“But this is a really happy medium. You get to know each other a little bit from going for a walk but there’s still enough distance to just be yourself.
“And yes, we’re chatting to each other on the walk, but we’re also looking after the dogs.
“People don’t have to say anything about themselves if they just want to walk with the dogs and keep quiet, but if they want to tell their life story, that’s OK as well.”
He knows it’s sometimes hard to find the time or inclination to go on a walk, but by the end “it’s all smiley faces”.
“You get walking, get the fresh air and a little bit of chat going, everybody comes out of their shell. There can be a little bit of stress when we start, but it’s a very, very relaxed group by the end.”
Ralph co-leads the Mintlaw group, but uses Ellon as his own health walk. “When I’m there I’m just one of the walkers and Toby is my main sounding board, he’s been absolutely great.
He said there are lots of ideas in the pipeline for PawPalz, including for dementia, which may involve more gentle walks, even around people’s gardens.
Ralph would also like to add more adventurous walks, out on the hills, but that’s “further down the road”.
Rebecca Jackson, teacher
PawPalz recently visited Meldrum Academy after pupils there adopted it as their charity and all involved agree it was a “magical” day.
Rebecca Jackson is principal of interdisciplinary learning with a focus on developing the young workforce.
Alongside business, pupils have undertaken some exciting tasks, including designing a rollercoaster, an aquarium and a Mars rover.
They have looked at the UN’s Global Goals and the difference young people can make in the world.
They also take part in an enterprise exercise, where they come up with a business idea and sell something at the school Christmas fair.
Then between January and Easter they take part in the school’s youth philanthropy initiative (YPI), exploring the values that are important to them and choose a charity that links in with that.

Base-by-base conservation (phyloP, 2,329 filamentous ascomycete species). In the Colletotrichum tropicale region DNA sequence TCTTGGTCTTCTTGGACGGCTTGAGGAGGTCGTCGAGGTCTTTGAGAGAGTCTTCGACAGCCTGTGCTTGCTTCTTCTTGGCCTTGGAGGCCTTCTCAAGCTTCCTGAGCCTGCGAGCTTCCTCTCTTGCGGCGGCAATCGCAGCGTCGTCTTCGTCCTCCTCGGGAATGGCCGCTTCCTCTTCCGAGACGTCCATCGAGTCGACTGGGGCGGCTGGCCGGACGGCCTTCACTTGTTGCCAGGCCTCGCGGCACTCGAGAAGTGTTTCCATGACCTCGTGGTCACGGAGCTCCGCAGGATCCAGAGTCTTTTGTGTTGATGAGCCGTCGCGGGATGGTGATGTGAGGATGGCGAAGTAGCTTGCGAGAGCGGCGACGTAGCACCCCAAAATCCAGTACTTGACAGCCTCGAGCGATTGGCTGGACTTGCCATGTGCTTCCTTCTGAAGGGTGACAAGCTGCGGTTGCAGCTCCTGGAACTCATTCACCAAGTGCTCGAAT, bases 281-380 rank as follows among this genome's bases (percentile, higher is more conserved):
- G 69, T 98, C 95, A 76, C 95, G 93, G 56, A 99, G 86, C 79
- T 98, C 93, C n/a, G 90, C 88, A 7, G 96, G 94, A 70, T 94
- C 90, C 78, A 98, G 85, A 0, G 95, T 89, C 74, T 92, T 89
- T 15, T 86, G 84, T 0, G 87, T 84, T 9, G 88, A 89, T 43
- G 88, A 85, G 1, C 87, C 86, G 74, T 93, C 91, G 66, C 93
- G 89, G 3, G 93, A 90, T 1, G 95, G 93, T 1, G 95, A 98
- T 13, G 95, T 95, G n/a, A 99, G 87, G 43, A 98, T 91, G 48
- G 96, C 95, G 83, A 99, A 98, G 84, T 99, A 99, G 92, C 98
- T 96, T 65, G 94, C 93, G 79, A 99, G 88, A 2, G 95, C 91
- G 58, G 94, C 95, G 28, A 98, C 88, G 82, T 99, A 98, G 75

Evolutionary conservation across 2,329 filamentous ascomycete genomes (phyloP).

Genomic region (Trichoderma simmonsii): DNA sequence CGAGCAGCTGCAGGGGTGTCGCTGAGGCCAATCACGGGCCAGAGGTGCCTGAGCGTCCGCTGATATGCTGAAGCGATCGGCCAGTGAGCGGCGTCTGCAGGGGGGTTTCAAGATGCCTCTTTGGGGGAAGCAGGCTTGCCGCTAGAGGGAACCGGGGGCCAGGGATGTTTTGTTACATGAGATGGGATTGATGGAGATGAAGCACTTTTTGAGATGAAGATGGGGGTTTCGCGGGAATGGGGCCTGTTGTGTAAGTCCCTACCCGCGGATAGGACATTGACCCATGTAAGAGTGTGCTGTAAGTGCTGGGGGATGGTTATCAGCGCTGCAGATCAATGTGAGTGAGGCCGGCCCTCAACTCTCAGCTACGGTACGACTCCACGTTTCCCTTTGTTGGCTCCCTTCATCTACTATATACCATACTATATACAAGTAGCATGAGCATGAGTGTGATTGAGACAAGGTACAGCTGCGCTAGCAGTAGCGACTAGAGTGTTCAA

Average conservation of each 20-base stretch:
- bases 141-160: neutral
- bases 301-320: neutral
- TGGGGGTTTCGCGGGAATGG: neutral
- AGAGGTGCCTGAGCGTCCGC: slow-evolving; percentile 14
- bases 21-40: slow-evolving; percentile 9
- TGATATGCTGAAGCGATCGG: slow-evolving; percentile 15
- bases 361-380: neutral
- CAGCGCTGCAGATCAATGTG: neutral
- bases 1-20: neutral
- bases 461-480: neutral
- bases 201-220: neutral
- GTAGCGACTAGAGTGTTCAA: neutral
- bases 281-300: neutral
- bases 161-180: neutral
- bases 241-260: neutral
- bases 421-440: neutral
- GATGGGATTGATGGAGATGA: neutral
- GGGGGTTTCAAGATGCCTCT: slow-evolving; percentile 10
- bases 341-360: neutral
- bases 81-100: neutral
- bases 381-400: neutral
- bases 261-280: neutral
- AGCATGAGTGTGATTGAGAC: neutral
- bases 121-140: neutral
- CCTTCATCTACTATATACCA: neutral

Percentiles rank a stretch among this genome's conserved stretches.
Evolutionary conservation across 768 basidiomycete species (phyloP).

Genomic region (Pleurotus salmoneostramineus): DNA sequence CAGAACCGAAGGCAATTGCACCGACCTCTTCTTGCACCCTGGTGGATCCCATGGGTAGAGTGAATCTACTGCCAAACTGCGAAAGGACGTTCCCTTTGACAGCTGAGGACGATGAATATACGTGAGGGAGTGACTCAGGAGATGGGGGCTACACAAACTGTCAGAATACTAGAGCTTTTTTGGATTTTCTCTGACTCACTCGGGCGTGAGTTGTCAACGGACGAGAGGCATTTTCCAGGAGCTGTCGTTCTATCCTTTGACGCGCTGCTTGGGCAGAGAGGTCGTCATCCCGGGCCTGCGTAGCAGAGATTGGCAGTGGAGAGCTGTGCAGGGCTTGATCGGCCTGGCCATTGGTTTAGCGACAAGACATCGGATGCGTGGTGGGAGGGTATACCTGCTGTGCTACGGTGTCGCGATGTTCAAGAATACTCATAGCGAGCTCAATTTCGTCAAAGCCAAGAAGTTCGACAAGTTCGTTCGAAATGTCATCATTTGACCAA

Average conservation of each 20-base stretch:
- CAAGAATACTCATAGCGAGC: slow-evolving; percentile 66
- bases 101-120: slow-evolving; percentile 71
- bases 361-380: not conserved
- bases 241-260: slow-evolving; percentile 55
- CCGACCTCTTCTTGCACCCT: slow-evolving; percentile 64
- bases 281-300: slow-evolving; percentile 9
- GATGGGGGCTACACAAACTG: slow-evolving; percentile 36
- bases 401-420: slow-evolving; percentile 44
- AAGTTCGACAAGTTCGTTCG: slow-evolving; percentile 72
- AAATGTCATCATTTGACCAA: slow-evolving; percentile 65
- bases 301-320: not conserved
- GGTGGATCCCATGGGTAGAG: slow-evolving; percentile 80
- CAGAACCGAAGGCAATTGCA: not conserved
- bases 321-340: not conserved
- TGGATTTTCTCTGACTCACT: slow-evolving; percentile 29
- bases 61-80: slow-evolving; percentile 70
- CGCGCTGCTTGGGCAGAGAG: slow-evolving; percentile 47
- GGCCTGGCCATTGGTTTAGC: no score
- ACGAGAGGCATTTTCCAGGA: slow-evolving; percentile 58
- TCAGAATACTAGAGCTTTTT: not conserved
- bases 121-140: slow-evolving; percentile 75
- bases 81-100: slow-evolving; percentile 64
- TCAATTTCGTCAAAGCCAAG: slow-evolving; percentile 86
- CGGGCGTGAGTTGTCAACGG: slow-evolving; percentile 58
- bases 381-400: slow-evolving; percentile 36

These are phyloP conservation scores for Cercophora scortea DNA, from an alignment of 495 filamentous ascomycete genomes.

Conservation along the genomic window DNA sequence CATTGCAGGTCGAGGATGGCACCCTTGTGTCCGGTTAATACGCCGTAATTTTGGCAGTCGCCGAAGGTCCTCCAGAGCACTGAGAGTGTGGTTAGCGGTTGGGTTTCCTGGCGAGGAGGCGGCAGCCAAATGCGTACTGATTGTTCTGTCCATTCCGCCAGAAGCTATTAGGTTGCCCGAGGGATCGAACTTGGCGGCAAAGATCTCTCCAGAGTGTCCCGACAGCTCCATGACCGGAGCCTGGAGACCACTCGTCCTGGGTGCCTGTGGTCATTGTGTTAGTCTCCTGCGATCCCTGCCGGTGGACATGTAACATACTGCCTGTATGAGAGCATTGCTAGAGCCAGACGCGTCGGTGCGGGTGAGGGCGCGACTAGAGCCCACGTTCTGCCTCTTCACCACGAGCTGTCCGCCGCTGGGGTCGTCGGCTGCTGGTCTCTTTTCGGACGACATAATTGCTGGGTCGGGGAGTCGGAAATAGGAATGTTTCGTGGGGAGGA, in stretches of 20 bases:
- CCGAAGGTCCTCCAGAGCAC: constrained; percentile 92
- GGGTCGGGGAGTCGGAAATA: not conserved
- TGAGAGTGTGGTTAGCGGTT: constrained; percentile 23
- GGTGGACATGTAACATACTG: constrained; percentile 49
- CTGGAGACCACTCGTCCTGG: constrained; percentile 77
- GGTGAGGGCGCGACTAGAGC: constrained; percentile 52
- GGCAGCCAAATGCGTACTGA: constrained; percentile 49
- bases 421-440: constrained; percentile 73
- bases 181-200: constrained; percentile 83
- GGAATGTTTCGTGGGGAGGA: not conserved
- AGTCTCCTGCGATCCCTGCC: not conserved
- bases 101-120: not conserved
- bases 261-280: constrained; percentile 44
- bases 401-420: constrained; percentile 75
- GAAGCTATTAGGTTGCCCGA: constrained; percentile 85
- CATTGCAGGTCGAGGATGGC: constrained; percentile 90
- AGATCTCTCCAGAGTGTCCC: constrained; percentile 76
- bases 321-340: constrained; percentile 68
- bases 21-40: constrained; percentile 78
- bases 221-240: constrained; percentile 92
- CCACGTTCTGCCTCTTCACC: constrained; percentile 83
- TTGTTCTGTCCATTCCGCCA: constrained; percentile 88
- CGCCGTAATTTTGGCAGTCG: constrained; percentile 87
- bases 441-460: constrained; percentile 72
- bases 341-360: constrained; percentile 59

They work out ways to help that charity with some groups opting to donate the proceeds from their business enterprise as well as contributing in other ways.
This year one group picked PawPalz and have been designing keychains and bandanas for the dogs featuring the charity’s logo.
Best of all, Toby and treasurer Tom Craggs took Ebby in to meet them and they went out on a walk with the group.
Rebecca said: “Oh everybody loved the dog! It was a fantastic atmosphere.”
She noticed that having Ebby to focus on helped give some more hesitant pupils the confidence to become more involved and ask questions.
“I thought, there’s a another step and just shows the power of animals and what an impact this charity can have.
“The young people were so excited and were asking what could we do?”
Toby suggested they might be able to offer to walk the dogs of elderly people in their community and now this is another idea that’s being explored by the group’s newest branch – PawPupz.
Last week the S2 group had the added celebration of winning the top prize at Meldrum Academy’s YPI programme.
The £3,000 prize comes from the Wood Foundation, with the school contributing £500 of that, and will go directly to the charity.
PawPalz was invited to the Grand Final and a statement on its website said: “We were so pleased and proud of all the groups but beyond words when the PawPupz were announced as the winners of the £3,000 prize which PawPalz will put to good use in our growth. Well done PawPupz, so proud of you all.”